News

More Telcos Eye Video

4/26/1998 8:00 PM Eastern

Other telcos besides U S West Communications are showing
keen interest in full-service capabilities.

In one indication, GTE Corp., SBC Communications Inc.,
BellSouth Corp. and Bell Canada have joined forces with Japan's National Telephone
and Telegraph, seven European carriers and Telstra Corp. of Australia in a broadband
initiative known as the "Full Service Access Network."

SBC's participation belies its image as a telco with
no interest in offering video services. In fact, SBC spokesman Brian Posnanski said, the
company sees full-service capability as essential in the long term, although it
hasn't felt any immediate pressure to move ahead, given the unappealing technology
options that have been available up to now.

VDSL (very high-speed digital subscriber line) architecture
makes a lot of sense, Posnanski said.

"Fiber gets you to the neighborhood, and copper gets
you to the customer," he noted.

SBC subsidiary Pacific Bell recently terminated its foray
into hybrid fiber-coaxial, but PacBell has been especially aggressive as far as spending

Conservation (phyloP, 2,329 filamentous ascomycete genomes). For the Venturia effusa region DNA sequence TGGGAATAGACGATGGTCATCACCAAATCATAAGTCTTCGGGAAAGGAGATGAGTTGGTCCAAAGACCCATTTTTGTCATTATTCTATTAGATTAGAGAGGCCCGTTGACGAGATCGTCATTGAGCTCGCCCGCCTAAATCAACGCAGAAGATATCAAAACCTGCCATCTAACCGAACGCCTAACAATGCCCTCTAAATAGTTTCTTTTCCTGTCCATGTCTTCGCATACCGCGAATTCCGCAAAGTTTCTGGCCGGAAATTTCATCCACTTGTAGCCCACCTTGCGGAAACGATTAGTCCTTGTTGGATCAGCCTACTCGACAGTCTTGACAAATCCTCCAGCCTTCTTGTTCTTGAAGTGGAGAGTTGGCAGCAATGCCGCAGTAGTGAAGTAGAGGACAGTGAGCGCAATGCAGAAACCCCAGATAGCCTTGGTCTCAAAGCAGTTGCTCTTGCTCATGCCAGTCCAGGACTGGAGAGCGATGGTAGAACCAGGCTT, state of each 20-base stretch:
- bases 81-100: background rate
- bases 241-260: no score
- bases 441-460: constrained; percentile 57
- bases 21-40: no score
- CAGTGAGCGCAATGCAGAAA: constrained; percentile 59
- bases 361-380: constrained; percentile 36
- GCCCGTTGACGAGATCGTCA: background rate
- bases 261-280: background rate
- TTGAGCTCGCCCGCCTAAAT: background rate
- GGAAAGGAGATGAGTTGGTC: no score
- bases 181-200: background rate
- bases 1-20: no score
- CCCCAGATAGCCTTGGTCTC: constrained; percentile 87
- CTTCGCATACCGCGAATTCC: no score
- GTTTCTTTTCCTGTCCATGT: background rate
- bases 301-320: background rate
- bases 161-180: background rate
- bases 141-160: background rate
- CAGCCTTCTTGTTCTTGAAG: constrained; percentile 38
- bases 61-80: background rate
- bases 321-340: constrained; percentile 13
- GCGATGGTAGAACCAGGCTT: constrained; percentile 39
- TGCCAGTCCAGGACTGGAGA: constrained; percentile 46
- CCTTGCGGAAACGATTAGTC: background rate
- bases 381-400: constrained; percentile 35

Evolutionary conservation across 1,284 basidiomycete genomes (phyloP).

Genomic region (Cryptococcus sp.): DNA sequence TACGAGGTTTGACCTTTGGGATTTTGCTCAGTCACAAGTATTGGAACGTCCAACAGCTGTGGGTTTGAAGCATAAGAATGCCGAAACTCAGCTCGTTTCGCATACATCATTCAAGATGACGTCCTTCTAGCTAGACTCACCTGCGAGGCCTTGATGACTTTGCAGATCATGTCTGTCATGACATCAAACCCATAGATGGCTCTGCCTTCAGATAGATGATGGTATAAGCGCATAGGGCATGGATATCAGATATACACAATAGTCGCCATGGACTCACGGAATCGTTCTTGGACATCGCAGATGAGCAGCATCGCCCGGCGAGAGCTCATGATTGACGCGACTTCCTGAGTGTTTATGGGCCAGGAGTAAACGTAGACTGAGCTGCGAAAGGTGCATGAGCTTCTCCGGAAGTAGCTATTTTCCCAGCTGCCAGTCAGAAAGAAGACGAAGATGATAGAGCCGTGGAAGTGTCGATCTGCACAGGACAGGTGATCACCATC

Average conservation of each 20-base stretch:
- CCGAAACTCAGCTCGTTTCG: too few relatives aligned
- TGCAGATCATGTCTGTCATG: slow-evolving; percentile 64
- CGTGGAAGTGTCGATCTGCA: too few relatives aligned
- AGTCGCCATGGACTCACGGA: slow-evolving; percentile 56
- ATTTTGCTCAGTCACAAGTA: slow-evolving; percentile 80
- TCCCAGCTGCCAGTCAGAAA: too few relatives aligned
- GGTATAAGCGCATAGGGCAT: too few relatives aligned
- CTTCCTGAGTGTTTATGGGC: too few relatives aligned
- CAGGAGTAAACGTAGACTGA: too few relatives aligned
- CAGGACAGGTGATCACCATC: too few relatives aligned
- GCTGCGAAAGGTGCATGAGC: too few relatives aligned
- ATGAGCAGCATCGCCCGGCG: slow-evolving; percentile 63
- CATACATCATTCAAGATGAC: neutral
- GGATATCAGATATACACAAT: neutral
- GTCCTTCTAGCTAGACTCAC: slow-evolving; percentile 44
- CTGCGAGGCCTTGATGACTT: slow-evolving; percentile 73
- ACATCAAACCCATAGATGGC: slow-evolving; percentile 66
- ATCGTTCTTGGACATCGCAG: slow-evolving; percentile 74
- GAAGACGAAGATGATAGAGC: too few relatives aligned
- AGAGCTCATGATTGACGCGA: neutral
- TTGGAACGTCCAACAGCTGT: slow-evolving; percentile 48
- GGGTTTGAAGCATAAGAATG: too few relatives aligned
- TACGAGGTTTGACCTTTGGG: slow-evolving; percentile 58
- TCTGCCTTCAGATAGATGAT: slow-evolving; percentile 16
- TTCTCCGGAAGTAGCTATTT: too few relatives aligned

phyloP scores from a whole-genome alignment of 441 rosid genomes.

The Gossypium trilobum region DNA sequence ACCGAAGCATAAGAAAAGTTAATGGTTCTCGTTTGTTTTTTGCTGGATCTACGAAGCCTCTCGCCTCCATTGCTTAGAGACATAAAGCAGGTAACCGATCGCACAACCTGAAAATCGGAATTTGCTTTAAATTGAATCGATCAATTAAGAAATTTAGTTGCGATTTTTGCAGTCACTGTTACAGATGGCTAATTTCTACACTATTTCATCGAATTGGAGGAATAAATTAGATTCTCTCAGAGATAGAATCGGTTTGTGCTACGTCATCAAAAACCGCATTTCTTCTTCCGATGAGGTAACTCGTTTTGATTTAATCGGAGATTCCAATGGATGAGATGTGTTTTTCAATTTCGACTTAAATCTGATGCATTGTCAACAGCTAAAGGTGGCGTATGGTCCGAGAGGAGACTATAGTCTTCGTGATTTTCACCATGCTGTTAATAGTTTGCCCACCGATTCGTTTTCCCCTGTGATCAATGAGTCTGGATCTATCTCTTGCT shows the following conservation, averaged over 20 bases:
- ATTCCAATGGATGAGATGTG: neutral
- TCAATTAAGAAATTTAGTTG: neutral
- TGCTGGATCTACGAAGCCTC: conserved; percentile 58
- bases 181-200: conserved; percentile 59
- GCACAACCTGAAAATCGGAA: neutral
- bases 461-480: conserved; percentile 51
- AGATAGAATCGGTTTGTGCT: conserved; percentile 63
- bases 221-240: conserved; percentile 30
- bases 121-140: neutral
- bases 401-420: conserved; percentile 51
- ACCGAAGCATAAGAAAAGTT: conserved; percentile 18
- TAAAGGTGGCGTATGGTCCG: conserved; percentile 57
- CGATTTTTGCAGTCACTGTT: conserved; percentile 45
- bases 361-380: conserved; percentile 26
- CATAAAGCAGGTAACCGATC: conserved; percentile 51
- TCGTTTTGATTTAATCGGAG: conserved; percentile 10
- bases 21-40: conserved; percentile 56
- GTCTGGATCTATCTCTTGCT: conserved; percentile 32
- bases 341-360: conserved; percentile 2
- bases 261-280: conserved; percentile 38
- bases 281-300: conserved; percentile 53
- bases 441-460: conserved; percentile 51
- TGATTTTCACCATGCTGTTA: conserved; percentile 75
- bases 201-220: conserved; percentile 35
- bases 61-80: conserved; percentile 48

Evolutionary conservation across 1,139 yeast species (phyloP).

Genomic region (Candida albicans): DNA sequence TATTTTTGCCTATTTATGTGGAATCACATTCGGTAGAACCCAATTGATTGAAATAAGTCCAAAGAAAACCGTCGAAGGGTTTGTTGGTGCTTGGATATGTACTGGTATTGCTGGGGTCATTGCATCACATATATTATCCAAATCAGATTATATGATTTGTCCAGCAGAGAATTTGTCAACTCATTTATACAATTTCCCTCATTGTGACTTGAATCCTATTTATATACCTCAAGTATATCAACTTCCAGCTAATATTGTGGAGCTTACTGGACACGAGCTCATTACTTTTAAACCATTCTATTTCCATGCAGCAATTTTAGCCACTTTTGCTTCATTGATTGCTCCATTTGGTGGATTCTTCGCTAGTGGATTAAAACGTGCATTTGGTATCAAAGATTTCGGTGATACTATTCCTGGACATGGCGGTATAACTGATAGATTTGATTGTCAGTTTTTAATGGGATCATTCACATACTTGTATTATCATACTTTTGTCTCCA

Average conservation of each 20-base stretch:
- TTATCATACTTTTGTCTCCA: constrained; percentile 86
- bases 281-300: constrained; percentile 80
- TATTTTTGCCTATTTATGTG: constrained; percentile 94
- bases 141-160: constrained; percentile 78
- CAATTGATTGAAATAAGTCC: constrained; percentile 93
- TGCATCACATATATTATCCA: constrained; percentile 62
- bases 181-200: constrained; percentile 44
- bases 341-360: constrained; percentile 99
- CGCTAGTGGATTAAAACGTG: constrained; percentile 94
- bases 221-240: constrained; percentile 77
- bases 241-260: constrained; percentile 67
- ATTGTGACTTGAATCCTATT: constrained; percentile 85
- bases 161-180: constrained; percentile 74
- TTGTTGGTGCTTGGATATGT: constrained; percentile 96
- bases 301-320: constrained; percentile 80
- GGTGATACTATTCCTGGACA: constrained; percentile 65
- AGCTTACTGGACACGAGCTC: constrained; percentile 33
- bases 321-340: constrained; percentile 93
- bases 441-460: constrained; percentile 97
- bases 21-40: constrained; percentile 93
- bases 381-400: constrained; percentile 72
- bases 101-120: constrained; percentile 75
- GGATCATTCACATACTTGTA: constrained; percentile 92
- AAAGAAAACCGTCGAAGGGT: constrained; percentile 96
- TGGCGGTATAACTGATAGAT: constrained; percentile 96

on local-loop improvements. The telco spent $815 million, representing 40 percent of its
1997 capital budget, to upgrade its distribution plant last year, Posnanski said.

"We're putting a lot of fiber in the local loop
in California, and in Texas, as well," he added.

Bell Atlantic Corp., which has slowed deployment of its
fiber-to-the curb broadband network in the Philadelphia area and beyond, remains committed
to its large-scale fiber strategy. The telco plans to eventually add video and data
services to voice over such facilities, said Bell Atlantic spokeswoman Shannon Fioravanti.

"Our plans for the full-service network are still very
much alive, but we're taking time to study new technical developments to ensure that
what we deploy isn't outdated before we finish the job," she said.

The group hopes to generate a uniform approach to
fiber-to-the-node VDSL and FTTC systems in hopes that vendors will have product ready
sometime next year. It also has a fiber-to-the-home initiative under way with a more
open-ended deployment time frame.


--Fred Dawson

September